Drive to Munsyari via Pithoragarh. A steep ascent to the quaint little township of Munsyari perched on a mountain face. Munsyari commands fantastic views of the Panchchuli peaks and the Milam and Ralam valleys. Overnight stay cottages at Wayfarer Mountain Resort.

Surrounded by the mighty Panch-Chulli range, this Kumaon outpost is the closest you can get to the real Himalayas. Munsyari is the gateway to the well-known Milam and Ralam glaciers and the Nanda Devi range.

The journey past Pithoragarh and Thal to Munsyari is almost unique. At Thal we cross the swiftly flowing Ramganga River. The road now heads north all along the river. On the way are small towns like Nachni and Tejam, both well known amongst locals for fishing. Soon the character of the hillside changes and the road now winds itself steeply through a string of gorges. Several waterfalls dot the wayside with the most famous being the one at Birthi-you can almost spot this fall from a good 15kms away. This is the place we will stop for a breath of fresh air and to enable the drivers to prepare for what lies ahead. A steep and serpentine road with more than twenty two bends takes you to the top of KALA MUNI (2800MTS) PASS. Amidst deep greenery the road now descends into the magnificent valley of Munsyari. This remote Indian border town is situated on the lap of the massive Panch Chulli range and is a store house of many of nature's wonders.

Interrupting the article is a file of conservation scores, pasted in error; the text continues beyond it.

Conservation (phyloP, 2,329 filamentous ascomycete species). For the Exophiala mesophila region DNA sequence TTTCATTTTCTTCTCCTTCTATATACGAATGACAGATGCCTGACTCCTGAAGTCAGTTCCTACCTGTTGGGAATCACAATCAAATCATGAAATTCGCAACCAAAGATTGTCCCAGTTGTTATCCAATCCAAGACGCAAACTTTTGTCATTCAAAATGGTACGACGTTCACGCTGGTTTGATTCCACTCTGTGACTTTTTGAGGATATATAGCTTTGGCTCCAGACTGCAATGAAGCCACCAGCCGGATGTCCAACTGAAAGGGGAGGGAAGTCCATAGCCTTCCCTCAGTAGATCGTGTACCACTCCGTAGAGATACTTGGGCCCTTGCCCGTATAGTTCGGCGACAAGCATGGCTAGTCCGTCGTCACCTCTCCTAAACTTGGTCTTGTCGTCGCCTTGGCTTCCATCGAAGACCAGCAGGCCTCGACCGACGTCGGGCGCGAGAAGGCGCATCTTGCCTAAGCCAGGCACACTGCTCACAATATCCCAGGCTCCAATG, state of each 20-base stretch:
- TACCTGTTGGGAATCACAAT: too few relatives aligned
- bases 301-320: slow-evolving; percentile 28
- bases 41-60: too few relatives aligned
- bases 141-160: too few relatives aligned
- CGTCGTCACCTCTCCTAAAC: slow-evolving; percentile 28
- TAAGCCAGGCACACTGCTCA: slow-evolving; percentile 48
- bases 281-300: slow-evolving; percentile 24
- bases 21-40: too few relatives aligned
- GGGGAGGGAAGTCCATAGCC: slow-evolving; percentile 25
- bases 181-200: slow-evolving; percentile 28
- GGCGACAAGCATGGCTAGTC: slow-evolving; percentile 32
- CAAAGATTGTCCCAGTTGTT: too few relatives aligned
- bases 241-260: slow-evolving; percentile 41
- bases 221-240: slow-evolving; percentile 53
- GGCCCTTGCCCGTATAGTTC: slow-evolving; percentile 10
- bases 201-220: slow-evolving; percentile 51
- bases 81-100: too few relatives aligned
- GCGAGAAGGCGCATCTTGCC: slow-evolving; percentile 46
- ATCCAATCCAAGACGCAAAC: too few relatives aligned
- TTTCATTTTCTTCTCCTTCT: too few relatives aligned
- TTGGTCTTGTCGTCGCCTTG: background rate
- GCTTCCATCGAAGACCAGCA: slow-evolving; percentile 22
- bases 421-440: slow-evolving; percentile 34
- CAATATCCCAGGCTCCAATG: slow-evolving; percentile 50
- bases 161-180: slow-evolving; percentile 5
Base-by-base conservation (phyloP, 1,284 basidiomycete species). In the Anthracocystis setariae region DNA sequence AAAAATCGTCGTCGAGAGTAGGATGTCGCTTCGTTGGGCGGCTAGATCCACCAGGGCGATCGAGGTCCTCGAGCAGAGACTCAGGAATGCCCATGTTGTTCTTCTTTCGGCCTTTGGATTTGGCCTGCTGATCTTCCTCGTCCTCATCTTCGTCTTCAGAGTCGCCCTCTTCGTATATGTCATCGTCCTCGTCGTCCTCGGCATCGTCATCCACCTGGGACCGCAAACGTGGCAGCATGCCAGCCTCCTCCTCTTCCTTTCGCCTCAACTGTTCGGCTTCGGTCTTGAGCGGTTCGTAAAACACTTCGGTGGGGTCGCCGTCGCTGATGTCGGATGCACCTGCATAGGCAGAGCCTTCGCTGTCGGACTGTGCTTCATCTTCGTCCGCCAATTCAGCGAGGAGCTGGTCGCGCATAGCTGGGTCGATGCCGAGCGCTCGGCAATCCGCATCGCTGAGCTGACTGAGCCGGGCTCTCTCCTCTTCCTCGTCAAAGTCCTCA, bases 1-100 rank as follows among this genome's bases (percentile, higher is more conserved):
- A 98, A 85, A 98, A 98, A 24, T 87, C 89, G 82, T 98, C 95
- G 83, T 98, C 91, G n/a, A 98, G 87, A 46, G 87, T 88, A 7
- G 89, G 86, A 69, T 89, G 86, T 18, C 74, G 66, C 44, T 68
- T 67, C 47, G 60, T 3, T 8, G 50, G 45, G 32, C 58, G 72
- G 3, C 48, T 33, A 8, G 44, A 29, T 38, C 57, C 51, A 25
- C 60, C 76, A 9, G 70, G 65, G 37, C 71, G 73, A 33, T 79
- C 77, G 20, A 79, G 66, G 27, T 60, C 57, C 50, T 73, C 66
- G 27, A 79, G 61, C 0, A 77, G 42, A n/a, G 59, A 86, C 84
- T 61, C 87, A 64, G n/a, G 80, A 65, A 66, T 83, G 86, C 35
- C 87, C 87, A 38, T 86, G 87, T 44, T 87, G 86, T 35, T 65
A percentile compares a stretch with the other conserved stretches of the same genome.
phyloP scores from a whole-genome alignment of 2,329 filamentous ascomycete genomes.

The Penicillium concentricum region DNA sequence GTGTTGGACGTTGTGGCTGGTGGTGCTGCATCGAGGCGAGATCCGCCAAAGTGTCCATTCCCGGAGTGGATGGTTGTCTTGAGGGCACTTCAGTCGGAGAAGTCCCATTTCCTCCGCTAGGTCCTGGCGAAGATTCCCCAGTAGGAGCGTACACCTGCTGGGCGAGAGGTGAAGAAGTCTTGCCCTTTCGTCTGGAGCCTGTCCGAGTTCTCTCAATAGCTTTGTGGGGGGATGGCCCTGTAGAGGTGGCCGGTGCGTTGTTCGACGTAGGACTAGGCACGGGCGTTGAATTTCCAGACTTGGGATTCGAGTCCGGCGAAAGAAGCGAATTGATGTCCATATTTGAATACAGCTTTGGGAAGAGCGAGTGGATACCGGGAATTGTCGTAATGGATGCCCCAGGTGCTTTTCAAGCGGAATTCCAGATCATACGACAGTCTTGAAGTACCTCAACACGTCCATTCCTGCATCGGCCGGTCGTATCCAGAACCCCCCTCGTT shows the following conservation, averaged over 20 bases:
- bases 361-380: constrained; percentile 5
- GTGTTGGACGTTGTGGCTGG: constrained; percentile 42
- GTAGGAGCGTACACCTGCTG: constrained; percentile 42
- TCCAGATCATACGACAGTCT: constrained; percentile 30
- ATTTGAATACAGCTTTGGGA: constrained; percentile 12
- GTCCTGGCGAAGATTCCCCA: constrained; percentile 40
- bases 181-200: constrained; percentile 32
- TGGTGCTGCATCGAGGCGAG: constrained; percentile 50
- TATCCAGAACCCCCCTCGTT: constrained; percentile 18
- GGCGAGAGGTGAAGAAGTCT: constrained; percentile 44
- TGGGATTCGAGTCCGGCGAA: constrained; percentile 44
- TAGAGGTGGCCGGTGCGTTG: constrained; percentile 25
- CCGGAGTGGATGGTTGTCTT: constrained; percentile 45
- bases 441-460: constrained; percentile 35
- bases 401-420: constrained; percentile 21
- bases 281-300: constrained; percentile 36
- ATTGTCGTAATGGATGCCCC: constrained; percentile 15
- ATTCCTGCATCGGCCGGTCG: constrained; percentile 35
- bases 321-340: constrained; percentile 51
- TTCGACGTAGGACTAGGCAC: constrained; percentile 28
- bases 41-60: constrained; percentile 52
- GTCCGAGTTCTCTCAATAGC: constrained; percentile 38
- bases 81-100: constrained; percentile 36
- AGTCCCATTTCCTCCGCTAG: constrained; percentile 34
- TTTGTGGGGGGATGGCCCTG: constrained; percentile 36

Today full day is spent in slow journey to Munsyari. Wayfarer Mountain Resort.



Day 05: Drive from Munsyari to Sobla (130 kms./5 hrs.) : The Jeep track from Munsyari, initially, descends to Madkot Village which is on the banks of the rapidly flowing Gori Ganga river. From this point, the two hour drive to Jauljibi is particularly scenic. On the way are small villages called Chori Bagar, and Banga Pani. At Jauljibi there is the confluence of river Gori with Kali that crosses into India from Nepal at Dharchula. The route now travels northwards past Dharchula and Tawa Ghat and divests westward into a gorge following the Dhauli Ganga river up to Sobla. Sobla (1670m) is the entry point to the Darma Valley and is the starting point of our trek. Our destination is Dar Village (2134m) which is 5 kms. from Sobla. We pitch up here for the night.

Day 06: Dar to Sela (2438 mts./12 km; 5 to 6 hrs.). Today’s walk is long but easy. The mule track from Dar to Sela goes through hill sides of green pastoral land. The campsite is on the outskirts of Sela.

Day 07: Sela to Baaling (2743 mts./11 km; 5 to 6 hrs.) : It is another relatively trouble free day. The trail to Baaling goes up and down hill sides but the altitude gained is moderate. The views of the distant glaciers is exciting and the temptation to push ahead is high. Nevertheless we camp here for the night, because we have a long march ahead of us the next day.